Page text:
return new Date(value).getTime();

            ngModelController.$formatters.push(function(value) {
                return new Date(value).toString();

See this demo of this directive here. So $parsers parse string value from input field to model value, $formatters format model value to render in view.

2. Event bubbling

Despite all the magic Angular is still Javascript, so everything you know about vanila JS is also applicable to Angular. Take events. They still propagate like they always do, there are capturing and bubbling phases, you can use delegation, prevent default and stop event propagation.

Consider the following real-life example:

<div class="col-xs-2">
    <button class="btn btn-link" ng-hide="!isCollapsed" ng-click="switchSearch()">Advanced Search</button>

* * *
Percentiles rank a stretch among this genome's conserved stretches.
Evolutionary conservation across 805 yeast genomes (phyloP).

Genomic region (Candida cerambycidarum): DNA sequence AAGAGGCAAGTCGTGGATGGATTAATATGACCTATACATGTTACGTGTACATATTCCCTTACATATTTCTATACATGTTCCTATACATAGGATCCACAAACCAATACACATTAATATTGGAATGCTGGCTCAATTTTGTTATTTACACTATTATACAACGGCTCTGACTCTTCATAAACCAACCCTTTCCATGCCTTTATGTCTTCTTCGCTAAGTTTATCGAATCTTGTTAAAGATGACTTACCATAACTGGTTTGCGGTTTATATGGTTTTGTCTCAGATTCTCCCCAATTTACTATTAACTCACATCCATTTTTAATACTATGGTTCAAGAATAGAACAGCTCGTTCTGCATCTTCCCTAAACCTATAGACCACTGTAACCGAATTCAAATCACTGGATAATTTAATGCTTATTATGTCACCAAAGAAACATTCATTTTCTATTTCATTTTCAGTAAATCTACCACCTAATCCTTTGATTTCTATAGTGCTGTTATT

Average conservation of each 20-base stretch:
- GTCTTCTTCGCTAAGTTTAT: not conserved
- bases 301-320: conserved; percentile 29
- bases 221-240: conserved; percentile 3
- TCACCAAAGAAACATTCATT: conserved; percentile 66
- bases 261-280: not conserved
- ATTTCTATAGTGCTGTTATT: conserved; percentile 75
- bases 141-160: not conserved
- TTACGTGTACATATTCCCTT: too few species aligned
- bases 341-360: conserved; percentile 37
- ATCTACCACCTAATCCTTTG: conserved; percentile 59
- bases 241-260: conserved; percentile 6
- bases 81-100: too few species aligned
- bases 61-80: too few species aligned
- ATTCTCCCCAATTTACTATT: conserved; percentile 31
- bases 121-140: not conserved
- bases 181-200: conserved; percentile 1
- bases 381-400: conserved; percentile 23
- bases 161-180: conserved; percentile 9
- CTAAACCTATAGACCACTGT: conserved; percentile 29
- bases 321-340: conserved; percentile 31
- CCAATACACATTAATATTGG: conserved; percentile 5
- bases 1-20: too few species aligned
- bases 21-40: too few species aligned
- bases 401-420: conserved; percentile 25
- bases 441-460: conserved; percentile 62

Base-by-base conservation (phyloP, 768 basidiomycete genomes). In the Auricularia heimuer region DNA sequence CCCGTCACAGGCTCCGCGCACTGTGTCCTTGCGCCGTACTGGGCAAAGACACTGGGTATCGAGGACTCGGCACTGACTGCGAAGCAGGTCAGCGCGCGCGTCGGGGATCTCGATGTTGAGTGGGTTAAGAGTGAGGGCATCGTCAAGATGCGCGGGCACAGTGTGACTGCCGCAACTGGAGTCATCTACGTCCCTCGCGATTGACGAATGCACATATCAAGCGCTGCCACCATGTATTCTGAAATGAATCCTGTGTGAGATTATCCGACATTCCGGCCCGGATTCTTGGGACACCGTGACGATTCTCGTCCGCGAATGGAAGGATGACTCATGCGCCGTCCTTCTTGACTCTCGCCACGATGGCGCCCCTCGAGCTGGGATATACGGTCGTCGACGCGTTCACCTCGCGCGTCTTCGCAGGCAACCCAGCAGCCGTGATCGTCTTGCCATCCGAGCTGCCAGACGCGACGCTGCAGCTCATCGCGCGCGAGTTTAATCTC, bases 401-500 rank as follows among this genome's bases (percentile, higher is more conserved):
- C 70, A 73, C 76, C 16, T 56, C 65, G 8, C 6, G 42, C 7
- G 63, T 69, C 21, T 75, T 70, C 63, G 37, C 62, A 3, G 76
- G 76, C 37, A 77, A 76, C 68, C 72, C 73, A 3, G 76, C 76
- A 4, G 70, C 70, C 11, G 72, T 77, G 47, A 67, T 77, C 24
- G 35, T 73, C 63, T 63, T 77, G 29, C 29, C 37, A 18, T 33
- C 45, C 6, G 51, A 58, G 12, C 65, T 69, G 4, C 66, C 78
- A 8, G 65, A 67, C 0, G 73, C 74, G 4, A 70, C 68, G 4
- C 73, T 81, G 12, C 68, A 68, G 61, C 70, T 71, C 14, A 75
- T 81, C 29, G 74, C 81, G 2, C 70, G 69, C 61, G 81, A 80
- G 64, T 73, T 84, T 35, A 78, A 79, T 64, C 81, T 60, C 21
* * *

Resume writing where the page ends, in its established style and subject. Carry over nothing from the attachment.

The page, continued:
<button class="btn btn-link" ng-hide="isCollapsed"  ng-click="switchSearch()">Basic Search</button>

Note, how both buttons declare ngClick directive and call the same function on this event. Knowing how event propagates in DOM tree, we can reduce number of event handlers by one, and add up to a little optimization:

<div class="col-xs-2" ng-click="switchSearch()">
    <button class="btn btn-link" ng-hide="!isCollapsed">Advanced Search</button>
    <button class="btn btn-link" ng-hide="isCollapsed">Basic Search</button>